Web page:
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SHIFT collaborators conduct research in anthropology/archaeology, genetics (environmental, plant and animal) and entomology. However, they are also active in other areas such as toxicology, imaging, disaster victim identification, etc. with the support of agreed partnerships.
Virtual reassociation of fragmented human remains (FHR)
Management of Fragmented Human Remains - Improvement of Disaster Victim Identification Protocols (PhD supervisor: Pre Silke Grabherr, PhD supervisors: Dr. Negahnaz Moghaddam and Dr. Vincent Varlet - UNIGE: Lise Malfroy Camine)
The research aims at building a global protocol for a better management of fragmented human remains, especially in DVI (Disaster Victim Identification) situations. Innovative technologies of segmentation and virtual reassociation of the fragments of equipment will allow to improve their identification, to reduce the DNA analyses and the time necessary for their anthropological analysis. This multidisciplinary project is supported by DVI Switzerland, INTERPOL and the ICRC, and involves scientific collaboration with the Ecole Polytechnique Fédérale de Lausanne (EPFL), Aix-Marseille University (France) and Materialise NV.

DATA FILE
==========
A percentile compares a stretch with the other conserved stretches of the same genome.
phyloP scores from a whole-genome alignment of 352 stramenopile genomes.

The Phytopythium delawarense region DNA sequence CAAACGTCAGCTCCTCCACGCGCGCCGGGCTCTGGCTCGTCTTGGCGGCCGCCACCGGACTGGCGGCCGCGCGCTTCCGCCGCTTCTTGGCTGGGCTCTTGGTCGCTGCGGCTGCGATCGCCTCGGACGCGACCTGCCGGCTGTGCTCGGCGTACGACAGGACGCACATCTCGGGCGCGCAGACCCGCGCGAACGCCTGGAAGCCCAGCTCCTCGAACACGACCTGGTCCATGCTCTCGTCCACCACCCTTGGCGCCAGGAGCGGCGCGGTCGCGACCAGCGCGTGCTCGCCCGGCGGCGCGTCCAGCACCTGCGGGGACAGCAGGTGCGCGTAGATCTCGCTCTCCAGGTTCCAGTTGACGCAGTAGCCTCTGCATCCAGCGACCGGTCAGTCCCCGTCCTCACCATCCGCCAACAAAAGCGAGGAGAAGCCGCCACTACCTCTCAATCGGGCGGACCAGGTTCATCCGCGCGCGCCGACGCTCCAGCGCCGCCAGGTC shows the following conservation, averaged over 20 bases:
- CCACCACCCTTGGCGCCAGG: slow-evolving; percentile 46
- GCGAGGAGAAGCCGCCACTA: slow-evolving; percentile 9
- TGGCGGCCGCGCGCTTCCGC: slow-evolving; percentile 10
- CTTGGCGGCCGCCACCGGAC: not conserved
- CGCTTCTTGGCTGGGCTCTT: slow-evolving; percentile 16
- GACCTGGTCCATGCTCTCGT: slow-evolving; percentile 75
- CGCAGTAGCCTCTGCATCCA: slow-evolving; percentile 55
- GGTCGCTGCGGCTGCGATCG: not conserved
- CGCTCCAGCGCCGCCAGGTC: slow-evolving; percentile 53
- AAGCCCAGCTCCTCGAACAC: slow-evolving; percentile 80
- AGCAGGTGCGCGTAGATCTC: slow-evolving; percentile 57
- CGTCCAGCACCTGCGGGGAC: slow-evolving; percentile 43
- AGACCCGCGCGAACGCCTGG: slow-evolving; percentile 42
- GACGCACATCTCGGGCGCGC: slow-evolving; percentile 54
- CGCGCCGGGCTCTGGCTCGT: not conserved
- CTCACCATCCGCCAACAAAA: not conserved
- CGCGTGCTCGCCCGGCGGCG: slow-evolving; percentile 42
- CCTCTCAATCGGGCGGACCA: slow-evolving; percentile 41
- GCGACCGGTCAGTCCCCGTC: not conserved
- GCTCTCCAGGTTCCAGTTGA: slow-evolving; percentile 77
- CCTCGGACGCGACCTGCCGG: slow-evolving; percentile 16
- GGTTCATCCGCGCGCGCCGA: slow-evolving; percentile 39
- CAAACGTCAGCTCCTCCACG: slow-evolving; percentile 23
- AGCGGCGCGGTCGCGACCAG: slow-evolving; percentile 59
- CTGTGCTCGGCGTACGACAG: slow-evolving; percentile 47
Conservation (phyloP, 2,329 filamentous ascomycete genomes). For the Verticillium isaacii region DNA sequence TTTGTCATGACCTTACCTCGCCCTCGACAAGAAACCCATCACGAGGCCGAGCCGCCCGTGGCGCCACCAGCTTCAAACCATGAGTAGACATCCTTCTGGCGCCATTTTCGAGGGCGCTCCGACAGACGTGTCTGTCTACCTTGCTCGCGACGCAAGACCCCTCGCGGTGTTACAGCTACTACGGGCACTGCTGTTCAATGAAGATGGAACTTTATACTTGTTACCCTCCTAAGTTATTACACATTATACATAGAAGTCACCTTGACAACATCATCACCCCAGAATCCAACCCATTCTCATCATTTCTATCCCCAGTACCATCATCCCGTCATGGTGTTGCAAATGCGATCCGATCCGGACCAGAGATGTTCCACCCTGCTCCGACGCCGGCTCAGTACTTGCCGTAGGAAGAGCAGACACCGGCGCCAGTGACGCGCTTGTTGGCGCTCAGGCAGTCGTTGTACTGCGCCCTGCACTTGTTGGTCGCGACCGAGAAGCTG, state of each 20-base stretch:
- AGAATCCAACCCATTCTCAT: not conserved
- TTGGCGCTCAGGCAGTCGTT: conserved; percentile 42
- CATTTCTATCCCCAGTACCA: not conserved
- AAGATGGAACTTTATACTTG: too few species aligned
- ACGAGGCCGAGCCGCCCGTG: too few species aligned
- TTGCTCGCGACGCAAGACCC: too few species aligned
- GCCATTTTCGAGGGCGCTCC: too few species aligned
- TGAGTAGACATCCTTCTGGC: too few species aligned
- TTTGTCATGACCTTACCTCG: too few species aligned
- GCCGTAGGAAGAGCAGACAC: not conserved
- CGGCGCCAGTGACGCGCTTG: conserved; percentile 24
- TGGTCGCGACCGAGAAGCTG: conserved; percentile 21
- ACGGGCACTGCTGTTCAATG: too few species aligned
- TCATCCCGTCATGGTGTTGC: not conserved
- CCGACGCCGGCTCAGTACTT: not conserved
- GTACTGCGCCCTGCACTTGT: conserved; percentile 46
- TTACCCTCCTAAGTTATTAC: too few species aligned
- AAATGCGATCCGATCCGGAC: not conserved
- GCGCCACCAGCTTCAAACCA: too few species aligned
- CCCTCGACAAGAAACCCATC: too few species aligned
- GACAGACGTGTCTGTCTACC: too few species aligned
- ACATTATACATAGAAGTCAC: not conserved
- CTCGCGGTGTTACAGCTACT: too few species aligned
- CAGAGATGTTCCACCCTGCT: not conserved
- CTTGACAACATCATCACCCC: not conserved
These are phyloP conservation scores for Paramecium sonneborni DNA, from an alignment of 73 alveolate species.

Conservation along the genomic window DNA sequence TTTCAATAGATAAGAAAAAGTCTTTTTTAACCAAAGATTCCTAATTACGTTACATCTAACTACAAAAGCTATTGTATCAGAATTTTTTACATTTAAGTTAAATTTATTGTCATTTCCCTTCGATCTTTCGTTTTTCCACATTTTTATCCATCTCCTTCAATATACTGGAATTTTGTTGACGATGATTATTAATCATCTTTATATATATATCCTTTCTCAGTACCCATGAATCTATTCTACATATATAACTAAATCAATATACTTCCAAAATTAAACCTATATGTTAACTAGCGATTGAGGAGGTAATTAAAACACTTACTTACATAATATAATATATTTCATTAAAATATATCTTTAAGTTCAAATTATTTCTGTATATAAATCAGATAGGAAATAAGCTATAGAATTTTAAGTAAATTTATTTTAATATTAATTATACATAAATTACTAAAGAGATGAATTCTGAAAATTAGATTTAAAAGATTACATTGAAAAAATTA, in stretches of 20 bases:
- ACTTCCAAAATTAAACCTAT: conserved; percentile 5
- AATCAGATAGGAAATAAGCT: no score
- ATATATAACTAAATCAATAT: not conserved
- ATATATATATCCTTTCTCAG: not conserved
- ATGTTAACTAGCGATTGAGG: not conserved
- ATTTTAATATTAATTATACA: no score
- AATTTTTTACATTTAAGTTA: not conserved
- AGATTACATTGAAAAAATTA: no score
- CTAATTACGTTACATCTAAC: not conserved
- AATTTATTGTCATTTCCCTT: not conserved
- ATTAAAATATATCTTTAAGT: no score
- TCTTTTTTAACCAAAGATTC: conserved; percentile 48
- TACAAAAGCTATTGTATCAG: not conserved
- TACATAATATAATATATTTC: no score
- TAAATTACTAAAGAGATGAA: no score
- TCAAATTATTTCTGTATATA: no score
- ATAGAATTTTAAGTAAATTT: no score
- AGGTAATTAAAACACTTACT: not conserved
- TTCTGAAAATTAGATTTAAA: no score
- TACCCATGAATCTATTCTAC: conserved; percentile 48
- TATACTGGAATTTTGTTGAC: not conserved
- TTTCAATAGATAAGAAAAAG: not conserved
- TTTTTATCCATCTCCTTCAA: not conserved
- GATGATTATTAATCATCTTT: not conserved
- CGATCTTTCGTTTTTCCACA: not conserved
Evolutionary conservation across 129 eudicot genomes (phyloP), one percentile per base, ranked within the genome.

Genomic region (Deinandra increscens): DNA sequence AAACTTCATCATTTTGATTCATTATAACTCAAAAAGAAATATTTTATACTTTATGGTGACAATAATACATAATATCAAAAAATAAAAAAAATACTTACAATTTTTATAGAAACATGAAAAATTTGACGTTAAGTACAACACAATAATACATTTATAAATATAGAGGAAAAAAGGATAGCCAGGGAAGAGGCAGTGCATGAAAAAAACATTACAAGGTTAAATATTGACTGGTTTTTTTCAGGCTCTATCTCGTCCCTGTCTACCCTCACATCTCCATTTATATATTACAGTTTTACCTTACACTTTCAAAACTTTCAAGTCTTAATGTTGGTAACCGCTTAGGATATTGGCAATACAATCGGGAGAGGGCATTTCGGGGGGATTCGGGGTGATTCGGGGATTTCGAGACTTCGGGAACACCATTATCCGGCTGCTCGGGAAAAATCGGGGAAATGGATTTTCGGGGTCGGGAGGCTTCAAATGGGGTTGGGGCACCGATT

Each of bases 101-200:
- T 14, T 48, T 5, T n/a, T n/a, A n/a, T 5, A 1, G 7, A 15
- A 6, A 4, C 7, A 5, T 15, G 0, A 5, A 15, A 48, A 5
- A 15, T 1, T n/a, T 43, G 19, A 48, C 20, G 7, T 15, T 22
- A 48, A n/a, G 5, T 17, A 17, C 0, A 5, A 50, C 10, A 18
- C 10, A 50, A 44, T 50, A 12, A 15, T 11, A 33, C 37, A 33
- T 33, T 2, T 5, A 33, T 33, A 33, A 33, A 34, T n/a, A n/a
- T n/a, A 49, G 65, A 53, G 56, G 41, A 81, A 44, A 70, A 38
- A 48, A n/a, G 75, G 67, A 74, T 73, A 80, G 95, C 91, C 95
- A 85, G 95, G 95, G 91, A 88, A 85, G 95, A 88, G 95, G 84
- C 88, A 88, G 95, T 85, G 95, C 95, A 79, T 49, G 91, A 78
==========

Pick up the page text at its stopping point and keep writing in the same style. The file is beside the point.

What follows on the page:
As CT scans and 3D surface scans become more accurate and readily available, researchers around the world are interested in using these technologies to test and improve current methodologies used in forensic anthropology. At CURML, we test how the "virtual environment" compares to macroscopic observation, and determine which methods are best suited to it. Students and researchers are working on a variety of topics, such as age and sex determination from 3D CT and surface scans, or computerized reconstruction of fragmented bone in DVI settings. We also mobilize these techniques in our services.
The health status of a population evolves according to the biological and socio-economic environment in which it lives. This is true for the past (archaeological) and modern (forensic) context. To understand why certain diseases and phenomena (infectious diseases, violence, etc.) affect our societies as they do today, we must understand them in their evolution, and thus study their frequency and manifestations in past and present populations. At CURML, we are conducting research on the health of the human population in the Lake Geneva region, from prehistory to the present day, and we are developing new protocols in this field by making good use of the imaging techniques at our disposal.